AERIAL VIEW OF NEWHAVEN HARBOUR - OYSTER POND COTTAGES

Picture taken in 1926

By John Hills and Colin Holden

Another aerial shot of the Harbour which clearly shows the path of the old river with the mill at the far end.

The Watchhouse and its flag pole are in the lower lefthand side.

Photo: Illustrative image for the 'AERIAL VIEW OF NEWHAVEN HARBOUR - OYSTER POND COTTAGES' page
Photo:Annie Jenner at Oyster Pond Cottages in about 1928,seen holding a large cabbage. The sign painted on the house says " OYSTERS fresh from the beds, Sundays excepted ".

Annie Jenner at Oyster Pond Cottages in about 1928,seen holding a large cabbage. The sign painted on the house says " OYSTERS fresh from the beds, Sundays excepted ".

This page was added by John Hills on 28/09/2009.
Comments about this page

Great old picture overlooking sleepers hole. Thanks for sharing that one with us.

By William Still
On 21/11/2007

Great to find this photo here. My Grandad was born and brought up in Oyster Pond Cottages by the railway line on the left of the photo. Researching the family tree we have found people that knew the Jenner family and have discovered loads. Any other memories gladly received.

By Penny
On 30/05/2008

Hi Penny. My mother-in-law was fostered by the Honeyballs who also lived at Oyster Pond Cottages; she lived there from 1914. Jean Frost was led to believe that her name was Honeyball, not finding out that her true name was Frost until 1928 when her birth certificate had to be shown to "matron" when applying for employment with Valentine Pen Company. Jean married Jim Strudwick from Clifton Road in 1938, after having her wedding invitation cards changed from Honeyball to Frost. To quote Jeans words "I was born a Frost so I will marry with the name Frost".  Jean was not to meet her true Frost family until shortly before she died in 2005, a wonderful reunion.
I have a photo of Mrs Jenner in the garden of Oyster Pond Cottages, I will try and find it.

By Colin Holden
On 27/10/2008

I am just working on our family history and my Mum lived at 2 Oyster Pond Cottages for 9 years up to 1938, when they moved to Crawley. Her Dad, William Hollamby, worked on the railway, and she believes the man who lived next door also worked on the railway, but didn't know the name. Does anybody have any photos of the cottages? Thanks

By Mike Fox
On 09/02/2009

Just a slight amendment to my above comment. My mother and her family (Hollamby) were it turns out, only there for 2 years or so, until 1938, then moved out. She has a photo of her and sisters outside the same cottage as Annie Jenner. She remembers having to take heavy accumulator batteries or similar along to a shop in Bridge Street.  Also she remembers a pub on/near the pier? She says the cottages were bombed in the war, and returning many years later all that was remaining were the roses from the garden!

By Mike Fox
On 12/02/2009

Hi Colin and Mike
How lovely to hear that other people have memories of the cottages. I went to visit where they used to be and all there is are brambles everywhere and I have to say a rather unpleasant smell! From what I've been told that was considered the rough end of town - charming. There was a pub over the bridge and a bit further towards where the large hotel used to be. A lot of the other side I've been looking into, the Goldsmiths, lived in that area as well so I had a lovely day looking up all the addresses to see how many were left. Railway Terrace and on the other side of the harbour Norman Road, Meeching Road and South Road all still there. I had a lovely day seeing all the houses and matching them to photo's I have.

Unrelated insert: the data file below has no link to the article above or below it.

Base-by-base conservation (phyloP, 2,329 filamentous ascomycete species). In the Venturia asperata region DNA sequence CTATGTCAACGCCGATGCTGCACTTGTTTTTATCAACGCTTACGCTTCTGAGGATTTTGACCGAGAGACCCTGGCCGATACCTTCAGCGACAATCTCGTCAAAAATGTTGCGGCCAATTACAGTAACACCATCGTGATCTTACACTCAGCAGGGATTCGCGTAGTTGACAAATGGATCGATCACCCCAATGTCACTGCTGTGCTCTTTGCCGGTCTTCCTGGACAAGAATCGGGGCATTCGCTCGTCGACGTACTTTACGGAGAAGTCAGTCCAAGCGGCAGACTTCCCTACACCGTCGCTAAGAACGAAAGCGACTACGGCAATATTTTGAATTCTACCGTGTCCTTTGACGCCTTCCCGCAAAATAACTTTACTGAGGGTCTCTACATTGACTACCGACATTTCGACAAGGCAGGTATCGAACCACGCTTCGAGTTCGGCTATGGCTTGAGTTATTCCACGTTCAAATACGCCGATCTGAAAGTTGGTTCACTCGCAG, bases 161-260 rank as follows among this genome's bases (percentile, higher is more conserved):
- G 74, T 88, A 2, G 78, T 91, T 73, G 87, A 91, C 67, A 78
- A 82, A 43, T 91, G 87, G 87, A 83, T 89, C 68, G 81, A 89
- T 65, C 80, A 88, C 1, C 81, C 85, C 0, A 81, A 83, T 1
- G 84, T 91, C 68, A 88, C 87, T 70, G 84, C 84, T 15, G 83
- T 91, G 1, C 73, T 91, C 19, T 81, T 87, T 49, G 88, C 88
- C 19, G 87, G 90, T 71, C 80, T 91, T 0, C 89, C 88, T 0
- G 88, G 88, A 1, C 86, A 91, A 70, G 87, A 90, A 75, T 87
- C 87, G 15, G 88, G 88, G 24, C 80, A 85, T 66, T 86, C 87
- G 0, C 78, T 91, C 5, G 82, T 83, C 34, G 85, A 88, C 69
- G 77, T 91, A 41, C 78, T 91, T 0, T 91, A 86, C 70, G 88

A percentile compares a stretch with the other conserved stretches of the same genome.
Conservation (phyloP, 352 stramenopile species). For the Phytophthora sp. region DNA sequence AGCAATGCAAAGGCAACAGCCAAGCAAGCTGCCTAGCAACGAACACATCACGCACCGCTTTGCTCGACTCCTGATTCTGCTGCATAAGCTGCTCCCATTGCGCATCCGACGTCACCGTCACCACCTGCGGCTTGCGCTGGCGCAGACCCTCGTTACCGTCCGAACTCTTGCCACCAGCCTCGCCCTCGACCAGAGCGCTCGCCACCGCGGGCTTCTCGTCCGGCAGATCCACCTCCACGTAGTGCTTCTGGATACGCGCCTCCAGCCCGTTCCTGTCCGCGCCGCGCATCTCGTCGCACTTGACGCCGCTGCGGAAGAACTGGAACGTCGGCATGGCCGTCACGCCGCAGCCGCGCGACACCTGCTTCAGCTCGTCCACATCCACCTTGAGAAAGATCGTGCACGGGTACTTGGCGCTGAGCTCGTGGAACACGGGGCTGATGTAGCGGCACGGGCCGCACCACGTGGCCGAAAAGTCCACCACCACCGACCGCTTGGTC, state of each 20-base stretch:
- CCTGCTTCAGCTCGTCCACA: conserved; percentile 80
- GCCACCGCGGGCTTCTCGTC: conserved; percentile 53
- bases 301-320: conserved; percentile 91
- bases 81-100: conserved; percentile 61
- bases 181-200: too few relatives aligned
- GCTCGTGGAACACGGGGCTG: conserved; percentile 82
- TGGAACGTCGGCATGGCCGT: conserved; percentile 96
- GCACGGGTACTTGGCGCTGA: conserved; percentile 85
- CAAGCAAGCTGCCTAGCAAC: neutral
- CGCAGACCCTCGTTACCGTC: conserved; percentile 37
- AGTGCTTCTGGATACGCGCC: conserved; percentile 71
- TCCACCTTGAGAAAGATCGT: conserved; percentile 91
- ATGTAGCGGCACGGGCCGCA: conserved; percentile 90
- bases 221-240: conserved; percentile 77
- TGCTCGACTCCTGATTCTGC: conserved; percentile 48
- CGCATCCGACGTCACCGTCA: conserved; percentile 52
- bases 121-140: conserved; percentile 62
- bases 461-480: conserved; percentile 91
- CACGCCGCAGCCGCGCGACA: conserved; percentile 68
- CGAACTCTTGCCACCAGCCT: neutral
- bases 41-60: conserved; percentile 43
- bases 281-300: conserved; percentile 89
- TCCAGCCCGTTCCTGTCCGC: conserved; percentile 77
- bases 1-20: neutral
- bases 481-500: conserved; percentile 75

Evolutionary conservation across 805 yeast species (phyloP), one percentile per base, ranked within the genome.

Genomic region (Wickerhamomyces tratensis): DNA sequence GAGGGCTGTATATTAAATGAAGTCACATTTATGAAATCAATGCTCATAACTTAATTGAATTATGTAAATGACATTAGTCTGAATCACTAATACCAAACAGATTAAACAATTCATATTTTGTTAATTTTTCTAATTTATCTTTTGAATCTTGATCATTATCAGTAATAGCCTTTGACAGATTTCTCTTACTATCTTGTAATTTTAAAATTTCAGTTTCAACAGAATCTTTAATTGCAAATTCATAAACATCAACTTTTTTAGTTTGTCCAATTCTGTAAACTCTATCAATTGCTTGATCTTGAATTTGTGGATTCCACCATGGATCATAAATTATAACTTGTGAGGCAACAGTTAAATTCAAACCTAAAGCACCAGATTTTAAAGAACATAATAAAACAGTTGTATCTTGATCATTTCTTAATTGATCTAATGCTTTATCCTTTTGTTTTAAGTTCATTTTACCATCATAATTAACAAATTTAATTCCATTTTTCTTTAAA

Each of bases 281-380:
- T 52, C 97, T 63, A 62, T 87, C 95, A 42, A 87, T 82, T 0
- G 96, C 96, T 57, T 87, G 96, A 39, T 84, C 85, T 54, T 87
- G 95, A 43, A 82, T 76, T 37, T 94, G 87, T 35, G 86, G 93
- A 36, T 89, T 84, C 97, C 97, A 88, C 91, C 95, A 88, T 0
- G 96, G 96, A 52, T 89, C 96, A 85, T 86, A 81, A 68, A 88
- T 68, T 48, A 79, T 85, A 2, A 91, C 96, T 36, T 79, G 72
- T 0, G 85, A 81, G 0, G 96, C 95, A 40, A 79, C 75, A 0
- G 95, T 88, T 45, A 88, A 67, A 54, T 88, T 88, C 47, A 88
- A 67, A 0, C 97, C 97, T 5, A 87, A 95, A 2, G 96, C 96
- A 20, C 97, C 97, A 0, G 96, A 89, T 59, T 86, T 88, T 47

Colin, your mother-in-law would have lived next to the Jenners. My grandad was born there in 1912 and Annie went on to have 2 sets of twins after him-sadly neither set survived which made Grandad the youngest of 9. One of his brothers, Barnabus, died at Oyster Pond in 1922. He was a sign writer on the boats and the story is that he used to lick the paintbrushes in order to get the lovely outlines to the letters. Unfortunately the paint was all lead and he died of the stomach problems this caused at 22. Very sad. Any other memories anyone has of either Jenners or Goldsmiths would be lovely to hear.

By Penny
On 14/02/2009

Thanks for the information Penny, could you or anybody else help us to locate where the cottage remains are. I would like to take my mum back there one more time (she is 80 now), but she isn't certain of the actual location now.
Thanks
Mike

By Mike Fox
On 23/02/2009

Looking through a few pages that I perhaps haven't looked at before....

If the steamer at the left of the top photo is Worthing (and it certainly looks like it with the varnished bridge) then the 1926 date can't be correct, as Worthing arrived in 1928.

Dear Peter Bailey would have been able to ID all the ships in the photo. I can only spot Worthing and perhaps Paris at the right.

By Andy Gilbert
On 23/10/2017

On reflection I think this picture is later probably c 1933, does that make sense Andy ?

That's probably about right, John. Looking at the centre ship, I think that's the Rouen, which went from two funnels to just one around that time. Andy

 

By John Hills
On 23/10/2017

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